Effy retched.

The sight of her sent something roiling through him. He cocked his head to the right, and Gershu’s finger snapped, the flow of creeda ceasing.

“Enough,” Jareb’s voice sounded oddly fuller than it had. “Never again.”

The end of the sewal snapped, leaving the head in the cob. His footing was sure now, and he advanced on Gershu.

“Jareb, wait.”

Effy’s voice rasped like an opening airlock.

“Yes, Jareb. Listen to the slut.”

Gershu brought up both hands, nine of ten fingers writhing with creeda. The tenth dangled uselessly. The creeda didn’t come for Jareb or Effy. It shot down the hall in both directions.

“Just remember you made me do this. I only hope there’ll be enough left of you to clean up once it’s over.”

Gershu smiled and softly shuffled in her slippers. She danced in place as her creeda poured from her. Jareb saw her inner well of creeda start to dry up when he heard movement at the end of the corridor.



Jareb’s stomach dropped.

A hoard of Vindaline moved toward him in a slide-step gate, faster than he felt they should have been able to manage. Hard to manage because they were covered in black welts wherever he could see skin. Blackrot.

Jareb stepped in front of Effy, still on the floor. The handle of the sewal seemed useless against this mob of dead flesh, yet he held tight and ready to strike.

Gershu laughed and shuffled.

“The Vinds lack the ability to learn. There place is so far below, why we even allow them to be seen, I’ll never know.”

The blueshine flickered. He was to die here. This was it. Effy grabbed hold of Jareb’s skids and buried her face in the back of his leg.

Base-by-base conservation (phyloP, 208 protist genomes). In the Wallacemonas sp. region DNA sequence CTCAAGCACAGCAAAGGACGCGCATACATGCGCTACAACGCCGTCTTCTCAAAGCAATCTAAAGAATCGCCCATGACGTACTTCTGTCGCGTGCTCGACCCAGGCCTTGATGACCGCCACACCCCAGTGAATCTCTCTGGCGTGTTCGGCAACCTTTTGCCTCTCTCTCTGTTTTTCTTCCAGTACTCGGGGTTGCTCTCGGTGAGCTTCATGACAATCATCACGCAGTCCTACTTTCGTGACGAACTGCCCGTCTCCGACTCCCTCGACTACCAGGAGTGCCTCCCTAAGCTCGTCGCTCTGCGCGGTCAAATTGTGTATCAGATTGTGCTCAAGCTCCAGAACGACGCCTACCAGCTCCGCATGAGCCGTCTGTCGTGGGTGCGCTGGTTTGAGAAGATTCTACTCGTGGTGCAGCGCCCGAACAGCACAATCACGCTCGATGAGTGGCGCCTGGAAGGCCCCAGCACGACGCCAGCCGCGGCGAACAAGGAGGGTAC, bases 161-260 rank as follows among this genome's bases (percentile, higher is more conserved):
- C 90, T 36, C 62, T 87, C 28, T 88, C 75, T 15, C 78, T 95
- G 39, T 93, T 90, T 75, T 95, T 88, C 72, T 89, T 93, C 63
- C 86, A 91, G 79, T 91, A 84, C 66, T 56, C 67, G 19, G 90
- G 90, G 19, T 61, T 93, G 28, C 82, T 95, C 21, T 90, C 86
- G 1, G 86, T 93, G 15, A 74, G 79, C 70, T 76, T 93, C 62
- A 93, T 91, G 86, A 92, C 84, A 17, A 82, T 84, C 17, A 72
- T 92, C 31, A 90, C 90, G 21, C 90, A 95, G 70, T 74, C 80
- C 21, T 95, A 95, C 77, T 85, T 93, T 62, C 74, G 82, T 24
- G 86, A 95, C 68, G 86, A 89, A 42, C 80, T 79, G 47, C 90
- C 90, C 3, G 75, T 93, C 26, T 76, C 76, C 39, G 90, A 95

The mob would kill them. Kill them, but not kill them dead. The blackrot would take their flesh, and Gershu and her creeda would puppet them like the rest of the mob.

The Vindaline closest to him looked to open his jaw. Looked because it didn’t stop opening. Its jaw unhinged and fell to ground with a rotten smack. Jareb could see the Vind’s eyes. He didn’t know him, but he knew the stare.

He sees the stare in most Vinds he meets, Effy excluded. That stare said, “Please. Please, make them stop.”

He wouldn’t end this way. He wouldn’t let Effy end this way either. His will resolved and the blueshine no longer wavered.

Gershu’s laughing dance didn’t stop. It continued as Jareb threw the sewal handle at the control panel by the airlock. Her slippers shuffled as the handle struck the Emergency Evac. Her fingers tittered even as the doors opened and the air, Vinds, and everything untethered rushed into open space.

Jareb and Effy watched all of this from inside the blueshine. The Emergency Evac counted down from ten and shut the doors once more. Not so much as a single corded twist moved on Jareb’s head.

Something burned in his chest and Jareb knew. A chard of his heart mended in the fire of the blueshine. And if a single chard could be fixed, the whole of his heart could be too. He held his hand out to Effy.

“I believe we’re to see the Gen Master.”